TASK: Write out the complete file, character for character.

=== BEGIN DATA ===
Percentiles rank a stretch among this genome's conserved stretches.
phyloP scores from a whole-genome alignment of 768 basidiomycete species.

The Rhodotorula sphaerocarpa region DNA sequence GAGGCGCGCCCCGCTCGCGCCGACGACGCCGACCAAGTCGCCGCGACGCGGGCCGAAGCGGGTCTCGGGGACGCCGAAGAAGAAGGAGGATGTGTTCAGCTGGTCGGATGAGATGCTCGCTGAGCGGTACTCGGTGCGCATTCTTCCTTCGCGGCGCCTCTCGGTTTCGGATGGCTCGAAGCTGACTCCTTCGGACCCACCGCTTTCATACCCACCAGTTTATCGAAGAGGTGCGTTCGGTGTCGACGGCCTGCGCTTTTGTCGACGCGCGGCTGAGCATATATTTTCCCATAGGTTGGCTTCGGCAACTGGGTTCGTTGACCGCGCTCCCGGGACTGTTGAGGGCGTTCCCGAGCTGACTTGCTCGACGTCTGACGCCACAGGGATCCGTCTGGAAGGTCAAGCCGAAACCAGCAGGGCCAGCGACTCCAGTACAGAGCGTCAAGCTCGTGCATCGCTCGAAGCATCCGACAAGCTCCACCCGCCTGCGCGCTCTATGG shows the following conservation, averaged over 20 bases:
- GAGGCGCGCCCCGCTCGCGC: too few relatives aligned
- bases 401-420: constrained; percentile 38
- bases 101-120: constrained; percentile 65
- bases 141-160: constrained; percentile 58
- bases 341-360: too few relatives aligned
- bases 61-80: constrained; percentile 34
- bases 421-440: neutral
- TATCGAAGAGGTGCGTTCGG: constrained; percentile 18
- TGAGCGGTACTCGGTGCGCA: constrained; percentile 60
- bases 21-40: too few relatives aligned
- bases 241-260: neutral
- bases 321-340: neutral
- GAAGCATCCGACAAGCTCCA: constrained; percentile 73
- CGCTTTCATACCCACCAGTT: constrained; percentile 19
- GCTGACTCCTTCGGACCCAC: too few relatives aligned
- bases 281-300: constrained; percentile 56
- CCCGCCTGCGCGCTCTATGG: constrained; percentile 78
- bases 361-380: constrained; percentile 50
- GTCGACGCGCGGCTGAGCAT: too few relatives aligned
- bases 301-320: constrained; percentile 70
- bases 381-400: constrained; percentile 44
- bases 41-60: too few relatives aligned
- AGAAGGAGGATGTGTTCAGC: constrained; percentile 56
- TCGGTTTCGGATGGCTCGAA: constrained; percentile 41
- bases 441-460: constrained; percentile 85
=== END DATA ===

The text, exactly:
Percentiles rank a stretch among this genome's conserved stretches.
phyloP scores from a whole-genome alignment of 768 basidiomycete species.

The Rhodotorula sphaerocarpa region DNA sequence GAGGCGCGCCCCGCTCGCGCCGACGACGCCGACCAAGTCGCCGCGACGCGGGCCGAAGCGGGTCTCGGGGACGCCGAAGAAGAAGGAGGATGTGTTCAGCTGGTCGGATGAGATGCTCGCTGAGCGGTACTCGGTGCGCATTCTTCCTTCGCGGCGCCTCTCGGTTTCGGATGGCTCGAAGCTGACTCCTTCGGACCCACCGCTTTCATACCCACCAGTTTATCGAAGAGGTGCGTTCGGTGTCGACGGCCTGCGCTTTTGTCGACGCGCGGCTGAGCATATATTTTCCCATAGGTTGGCTTCGGCAACTGGGTTCGTTGACCGCGCTCCCGGGACTGTTGAGGGCGTTCCCGAGCTGACTTGCTCGACGTCTGACGCCACAGGGATCCGTCTGGAAGGTCAAGCCGAAACCAGCAGGGCCAGCGACTCCAGTACAGAGCGTCAAGCTCGTGCATCGCTCGAAGCATCCGACAAGCTCCACCCGCCTGCGCGCTCTATGG shows the following conservation, averaged over 20 bases:
- GAGGCGCGCCCCGCTCGCGC: too few relatives aligned
- bases 401-420: constrained; percentile 38
- bases 101-120: constrained; percentile 65
- bases 141-160: constrained; percentile 58
- bases 341-360: too few relatives aligned
- bases 61-80: constrained; percentile 34
- bases 421-440: neutral
- TATCGAAGAGGTGCGTTCGG: constrained; percentile 18
- TGAGCGGTACTCGGTGCGCA: constrained; percentile 60
- bases 21-40: too few relatives aligned
- bases 241-260: neutral
- bases 321-340: neutral
- GAAGCATCCGACAAGCTCCA: constrained; percentile 73
- CGCTTTCATACCCACCAGTT: constrained; percentile 19
- GCTGACTCCTTCGGACCCAC: too few relatives aligned
- bases 281-300: constrained; percentile 56
- CCCGCCTGCGCGCTCTATGG: constrained; percentile 78
- bases 361-380: constrained; percentile 50
- GTCGACGCGCGGCTGAGCAT: too few relatives aligned
- bases 301-320: constrained; percentile 70
- bases 381-400: constrained; percentile 44
- bases 41-60: too few relatives aligned
- AGAAGGAGGATGTGTTCAGC: constrained; percentile 56
- TCGGTTTCGGATGGCTCGAA: constrained; percentile 41
- bases 441-460: constrained; percentile 85